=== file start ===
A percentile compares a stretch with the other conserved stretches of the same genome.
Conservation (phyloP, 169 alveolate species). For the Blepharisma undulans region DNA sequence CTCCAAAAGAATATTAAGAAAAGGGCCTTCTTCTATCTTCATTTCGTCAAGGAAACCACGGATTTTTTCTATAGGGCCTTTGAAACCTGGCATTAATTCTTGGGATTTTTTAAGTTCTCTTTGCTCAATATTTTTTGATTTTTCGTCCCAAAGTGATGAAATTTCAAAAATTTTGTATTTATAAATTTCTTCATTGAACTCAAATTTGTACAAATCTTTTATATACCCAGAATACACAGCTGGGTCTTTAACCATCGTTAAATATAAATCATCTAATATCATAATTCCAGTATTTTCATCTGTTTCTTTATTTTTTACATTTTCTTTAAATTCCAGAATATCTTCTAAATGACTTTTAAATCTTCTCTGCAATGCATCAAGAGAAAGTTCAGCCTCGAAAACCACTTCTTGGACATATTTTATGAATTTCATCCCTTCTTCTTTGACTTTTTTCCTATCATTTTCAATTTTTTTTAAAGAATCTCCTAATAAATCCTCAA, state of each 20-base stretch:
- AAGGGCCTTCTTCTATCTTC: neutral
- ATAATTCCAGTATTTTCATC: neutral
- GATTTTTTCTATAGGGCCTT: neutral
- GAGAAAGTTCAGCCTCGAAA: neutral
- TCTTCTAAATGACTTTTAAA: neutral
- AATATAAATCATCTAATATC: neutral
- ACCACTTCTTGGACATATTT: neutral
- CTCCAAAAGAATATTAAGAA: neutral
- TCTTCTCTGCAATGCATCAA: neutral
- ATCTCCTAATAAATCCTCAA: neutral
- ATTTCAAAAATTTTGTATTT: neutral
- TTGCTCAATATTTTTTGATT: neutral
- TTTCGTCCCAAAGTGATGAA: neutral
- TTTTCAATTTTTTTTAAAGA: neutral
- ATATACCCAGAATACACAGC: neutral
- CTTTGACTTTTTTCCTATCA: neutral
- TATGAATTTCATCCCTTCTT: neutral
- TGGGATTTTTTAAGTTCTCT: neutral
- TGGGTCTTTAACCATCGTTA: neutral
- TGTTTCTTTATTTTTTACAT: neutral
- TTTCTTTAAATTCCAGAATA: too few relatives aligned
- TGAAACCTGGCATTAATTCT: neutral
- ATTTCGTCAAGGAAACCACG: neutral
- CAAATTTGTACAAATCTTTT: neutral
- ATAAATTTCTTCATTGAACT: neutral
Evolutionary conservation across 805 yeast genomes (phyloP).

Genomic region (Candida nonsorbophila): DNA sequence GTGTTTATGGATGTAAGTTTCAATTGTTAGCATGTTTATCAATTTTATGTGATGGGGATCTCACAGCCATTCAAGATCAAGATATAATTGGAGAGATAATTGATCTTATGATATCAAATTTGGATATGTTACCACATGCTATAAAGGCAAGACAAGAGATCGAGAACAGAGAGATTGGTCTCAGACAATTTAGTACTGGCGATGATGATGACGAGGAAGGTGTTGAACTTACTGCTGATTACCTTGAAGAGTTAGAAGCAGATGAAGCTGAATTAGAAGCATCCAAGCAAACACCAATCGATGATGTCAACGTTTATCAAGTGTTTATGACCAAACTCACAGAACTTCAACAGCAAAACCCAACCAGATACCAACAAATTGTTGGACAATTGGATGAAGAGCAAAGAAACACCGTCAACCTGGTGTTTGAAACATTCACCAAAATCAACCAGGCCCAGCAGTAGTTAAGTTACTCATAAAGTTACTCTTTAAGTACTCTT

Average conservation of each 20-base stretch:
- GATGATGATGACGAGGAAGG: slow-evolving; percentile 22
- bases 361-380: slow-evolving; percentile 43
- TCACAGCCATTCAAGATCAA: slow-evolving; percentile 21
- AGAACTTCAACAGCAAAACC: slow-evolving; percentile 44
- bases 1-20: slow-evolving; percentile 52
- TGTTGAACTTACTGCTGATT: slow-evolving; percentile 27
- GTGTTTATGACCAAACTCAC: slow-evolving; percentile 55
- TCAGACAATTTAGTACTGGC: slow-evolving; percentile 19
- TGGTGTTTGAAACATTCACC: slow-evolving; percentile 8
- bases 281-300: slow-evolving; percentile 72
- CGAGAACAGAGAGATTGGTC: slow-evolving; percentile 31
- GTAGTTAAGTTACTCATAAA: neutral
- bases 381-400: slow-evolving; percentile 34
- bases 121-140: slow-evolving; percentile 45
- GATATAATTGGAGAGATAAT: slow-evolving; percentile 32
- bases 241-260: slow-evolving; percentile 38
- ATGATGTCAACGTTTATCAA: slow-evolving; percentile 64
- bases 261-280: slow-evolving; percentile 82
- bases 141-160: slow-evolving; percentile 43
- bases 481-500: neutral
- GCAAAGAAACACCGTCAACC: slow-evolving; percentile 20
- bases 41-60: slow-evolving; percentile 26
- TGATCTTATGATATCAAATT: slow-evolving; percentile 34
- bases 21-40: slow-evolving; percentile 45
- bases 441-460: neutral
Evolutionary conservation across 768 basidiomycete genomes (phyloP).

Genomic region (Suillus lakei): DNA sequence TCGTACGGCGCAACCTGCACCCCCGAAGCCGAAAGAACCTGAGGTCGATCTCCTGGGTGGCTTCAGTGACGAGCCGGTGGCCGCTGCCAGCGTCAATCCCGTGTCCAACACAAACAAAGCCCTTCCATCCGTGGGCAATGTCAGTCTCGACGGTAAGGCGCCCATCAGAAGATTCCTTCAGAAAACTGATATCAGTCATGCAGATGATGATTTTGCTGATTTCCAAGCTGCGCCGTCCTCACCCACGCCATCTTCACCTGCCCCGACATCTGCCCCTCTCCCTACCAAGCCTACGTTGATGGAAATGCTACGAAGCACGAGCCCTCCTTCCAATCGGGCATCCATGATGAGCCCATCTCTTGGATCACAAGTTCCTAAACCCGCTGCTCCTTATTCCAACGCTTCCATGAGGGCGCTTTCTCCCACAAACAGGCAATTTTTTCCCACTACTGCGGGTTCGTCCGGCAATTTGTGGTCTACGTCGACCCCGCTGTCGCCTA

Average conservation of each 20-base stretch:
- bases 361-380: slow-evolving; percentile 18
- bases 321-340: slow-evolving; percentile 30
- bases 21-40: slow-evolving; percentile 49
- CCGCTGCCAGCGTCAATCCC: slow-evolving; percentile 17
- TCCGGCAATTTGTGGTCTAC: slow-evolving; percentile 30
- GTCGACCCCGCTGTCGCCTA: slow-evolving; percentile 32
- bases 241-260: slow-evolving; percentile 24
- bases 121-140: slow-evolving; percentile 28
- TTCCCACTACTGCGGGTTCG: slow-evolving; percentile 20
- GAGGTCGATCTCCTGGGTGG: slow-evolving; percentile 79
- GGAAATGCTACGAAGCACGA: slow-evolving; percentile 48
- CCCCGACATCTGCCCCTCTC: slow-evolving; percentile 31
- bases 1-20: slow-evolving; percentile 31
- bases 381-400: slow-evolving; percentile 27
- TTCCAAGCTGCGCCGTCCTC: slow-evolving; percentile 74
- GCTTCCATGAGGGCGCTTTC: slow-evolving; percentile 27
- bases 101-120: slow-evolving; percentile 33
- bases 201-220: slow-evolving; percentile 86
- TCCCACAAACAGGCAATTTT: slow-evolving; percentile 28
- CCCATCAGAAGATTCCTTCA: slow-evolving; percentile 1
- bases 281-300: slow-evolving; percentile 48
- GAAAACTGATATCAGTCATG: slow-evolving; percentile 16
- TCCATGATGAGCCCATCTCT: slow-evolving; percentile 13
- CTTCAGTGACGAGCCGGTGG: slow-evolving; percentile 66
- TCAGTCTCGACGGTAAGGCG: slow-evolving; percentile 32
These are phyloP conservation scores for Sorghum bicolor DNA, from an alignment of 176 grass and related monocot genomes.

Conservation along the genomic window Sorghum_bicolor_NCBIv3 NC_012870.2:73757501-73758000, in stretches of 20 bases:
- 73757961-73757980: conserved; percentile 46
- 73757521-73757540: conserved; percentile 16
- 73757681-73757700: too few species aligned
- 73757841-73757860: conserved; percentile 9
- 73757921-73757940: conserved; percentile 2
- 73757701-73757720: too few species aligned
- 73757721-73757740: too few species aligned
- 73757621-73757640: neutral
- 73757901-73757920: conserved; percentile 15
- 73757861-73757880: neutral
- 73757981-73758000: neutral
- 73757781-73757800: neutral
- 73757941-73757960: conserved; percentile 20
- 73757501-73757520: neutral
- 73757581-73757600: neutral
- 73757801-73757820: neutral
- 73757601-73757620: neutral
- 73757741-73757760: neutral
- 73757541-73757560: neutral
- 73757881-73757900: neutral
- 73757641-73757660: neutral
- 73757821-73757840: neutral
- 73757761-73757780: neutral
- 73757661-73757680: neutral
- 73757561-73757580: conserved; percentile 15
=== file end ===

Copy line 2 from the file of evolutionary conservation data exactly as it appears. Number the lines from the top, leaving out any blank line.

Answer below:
Conservation (phyloP, 169 alveolate species). For the Blepharisma undulans region DNA sequence CTCCAAAAGAATATTAAGAAAAGGGCCTTCTTCTATCTTCATTTCGTCAAGGAAACCACGGATTTTTTCTATAGGGCCTTTGAAACCTGGCATTAATTCTTGGGATTTTTTAAGTTCTCTTTGCTCAATATTTTTTGATTTTTCGTCCCAAAGTGATGAAATTTCAAAAATTTTGTATTTATAAATTTCTTCATTGAACTCAAATTTGTACAAATCTTTTATATACCCAGAATACACAGCTGGGTCTTTAACCATCGTTAAATATAAATCATCTAATATCATAATTCCAGTATTTTCATCTGTTTCTTTATTTTTTACATTTTCTTTAAATTCCAGAATATCTTCTAAATGACTTTTAAATCTTCTCTGCAATGCATCAAGAGAAAGTTCAGCCTCGAAAACCACTTCTTGGACATATTTTATGAATTTCATCCCTTCTTCTTTGACTTTTTTCCTATCATTTTCAATTTTTTTTAAAGAATCTCCTAATAAATCCTCAA, state of each 20-base stretch: